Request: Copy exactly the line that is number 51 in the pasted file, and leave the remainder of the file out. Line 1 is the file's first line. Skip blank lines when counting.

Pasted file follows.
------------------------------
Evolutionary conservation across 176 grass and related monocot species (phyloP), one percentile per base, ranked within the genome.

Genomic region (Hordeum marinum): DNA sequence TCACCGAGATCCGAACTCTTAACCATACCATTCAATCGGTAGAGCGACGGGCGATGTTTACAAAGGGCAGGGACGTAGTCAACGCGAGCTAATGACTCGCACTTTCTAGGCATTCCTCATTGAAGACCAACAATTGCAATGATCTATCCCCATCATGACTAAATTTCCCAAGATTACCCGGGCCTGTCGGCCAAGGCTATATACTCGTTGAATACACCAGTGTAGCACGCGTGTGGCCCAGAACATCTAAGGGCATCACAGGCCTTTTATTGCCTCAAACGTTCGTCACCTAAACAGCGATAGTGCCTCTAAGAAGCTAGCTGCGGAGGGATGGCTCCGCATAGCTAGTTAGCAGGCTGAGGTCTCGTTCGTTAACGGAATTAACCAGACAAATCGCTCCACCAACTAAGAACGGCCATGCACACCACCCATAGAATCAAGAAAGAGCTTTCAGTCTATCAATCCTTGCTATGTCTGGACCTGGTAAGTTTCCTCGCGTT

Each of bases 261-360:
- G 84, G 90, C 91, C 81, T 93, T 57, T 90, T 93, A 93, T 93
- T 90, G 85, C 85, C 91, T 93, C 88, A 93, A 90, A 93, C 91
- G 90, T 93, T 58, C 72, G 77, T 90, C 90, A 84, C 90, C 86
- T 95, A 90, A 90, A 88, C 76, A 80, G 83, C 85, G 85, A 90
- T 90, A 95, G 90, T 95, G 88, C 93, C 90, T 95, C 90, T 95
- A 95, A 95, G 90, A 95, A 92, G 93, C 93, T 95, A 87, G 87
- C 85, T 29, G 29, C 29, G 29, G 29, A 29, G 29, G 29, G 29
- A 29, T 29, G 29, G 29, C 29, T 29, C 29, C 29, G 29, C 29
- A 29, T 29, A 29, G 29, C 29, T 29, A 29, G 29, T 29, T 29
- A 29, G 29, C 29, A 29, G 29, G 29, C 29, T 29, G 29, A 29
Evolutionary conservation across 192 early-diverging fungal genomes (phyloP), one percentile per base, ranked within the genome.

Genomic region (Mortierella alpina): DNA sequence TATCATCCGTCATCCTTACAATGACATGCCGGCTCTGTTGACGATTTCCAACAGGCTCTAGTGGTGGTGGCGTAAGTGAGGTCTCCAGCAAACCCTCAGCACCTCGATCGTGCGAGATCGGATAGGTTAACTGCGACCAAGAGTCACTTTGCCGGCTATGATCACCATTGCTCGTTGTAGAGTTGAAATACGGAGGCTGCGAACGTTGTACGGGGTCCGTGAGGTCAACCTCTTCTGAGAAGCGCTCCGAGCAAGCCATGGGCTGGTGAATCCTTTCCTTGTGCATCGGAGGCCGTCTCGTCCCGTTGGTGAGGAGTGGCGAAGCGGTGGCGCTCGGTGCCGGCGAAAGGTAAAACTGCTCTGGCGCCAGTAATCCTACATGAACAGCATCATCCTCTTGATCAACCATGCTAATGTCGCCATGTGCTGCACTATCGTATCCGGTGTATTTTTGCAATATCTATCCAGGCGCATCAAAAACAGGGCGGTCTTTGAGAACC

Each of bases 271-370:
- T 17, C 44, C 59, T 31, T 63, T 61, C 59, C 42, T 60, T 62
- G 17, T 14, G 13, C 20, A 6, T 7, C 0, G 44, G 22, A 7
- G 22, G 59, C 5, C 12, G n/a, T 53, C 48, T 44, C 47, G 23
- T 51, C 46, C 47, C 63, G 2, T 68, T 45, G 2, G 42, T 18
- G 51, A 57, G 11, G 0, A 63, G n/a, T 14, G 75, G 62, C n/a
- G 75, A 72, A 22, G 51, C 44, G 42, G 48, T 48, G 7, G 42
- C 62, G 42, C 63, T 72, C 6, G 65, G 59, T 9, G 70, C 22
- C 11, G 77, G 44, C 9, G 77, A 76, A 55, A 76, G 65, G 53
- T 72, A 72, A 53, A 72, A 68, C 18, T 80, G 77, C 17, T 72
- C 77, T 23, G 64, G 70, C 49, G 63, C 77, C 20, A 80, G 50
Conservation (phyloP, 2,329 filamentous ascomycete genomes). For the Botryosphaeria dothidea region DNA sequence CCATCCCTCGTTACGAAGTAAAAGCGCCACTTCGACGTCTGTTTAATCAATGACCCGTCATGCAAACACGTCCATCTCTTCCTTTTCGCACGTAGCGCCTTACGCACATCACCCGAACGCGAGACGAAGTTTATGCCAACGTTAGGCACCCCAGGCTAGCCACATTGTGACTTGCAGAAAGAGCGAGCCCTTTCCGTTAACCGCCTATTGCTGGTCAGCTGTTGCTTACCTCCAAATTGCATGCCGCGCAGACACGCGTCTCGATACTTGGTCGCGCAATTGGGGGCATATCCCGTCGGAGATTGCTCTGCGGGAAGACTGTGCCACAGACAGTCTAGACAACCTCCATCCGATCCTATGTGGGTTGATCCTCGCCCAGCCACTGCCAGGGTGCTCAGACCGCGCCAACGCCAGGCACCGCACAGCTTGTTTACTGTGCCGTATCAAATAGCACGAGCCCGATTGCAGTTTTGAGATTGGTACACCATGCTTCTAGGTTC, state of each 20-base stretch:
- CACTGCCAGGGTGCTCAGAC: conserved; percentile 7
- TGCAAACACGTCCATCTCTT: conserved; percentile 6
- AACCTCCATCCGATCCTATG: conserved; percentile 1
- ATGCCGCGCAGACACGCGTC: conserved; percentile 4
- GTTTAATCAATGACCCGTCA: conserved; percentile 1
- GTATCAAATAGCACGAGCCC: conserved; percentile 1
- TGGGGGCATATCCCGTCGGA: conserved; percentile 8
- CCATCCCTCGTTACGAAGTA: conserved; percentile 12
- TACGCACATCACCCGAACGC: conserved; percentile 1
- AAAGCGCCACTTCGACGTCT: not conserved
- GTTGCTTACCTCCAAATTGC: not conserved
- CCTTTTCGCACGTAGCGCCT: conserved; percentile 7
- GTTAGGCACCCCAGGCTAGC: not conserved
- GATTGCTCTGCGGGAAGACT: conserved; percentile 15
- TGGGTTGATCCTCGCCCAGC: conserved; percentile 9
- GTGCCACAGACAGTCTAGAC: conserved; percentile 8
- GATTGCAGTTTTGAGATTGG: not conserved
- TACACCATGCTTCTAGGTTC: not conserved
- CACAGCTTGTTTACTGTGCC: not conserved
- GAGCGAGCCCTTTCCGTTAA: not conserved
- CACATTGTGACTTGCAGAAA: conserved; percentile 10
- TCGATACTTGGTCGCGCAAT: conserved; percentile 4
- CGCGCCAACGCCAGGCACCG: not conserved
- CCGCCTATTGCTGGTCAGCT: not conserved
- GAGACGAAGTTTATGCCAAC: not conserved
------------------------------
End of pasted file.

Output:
- CCGCCTATTGCTGGTCAGCT: not conserved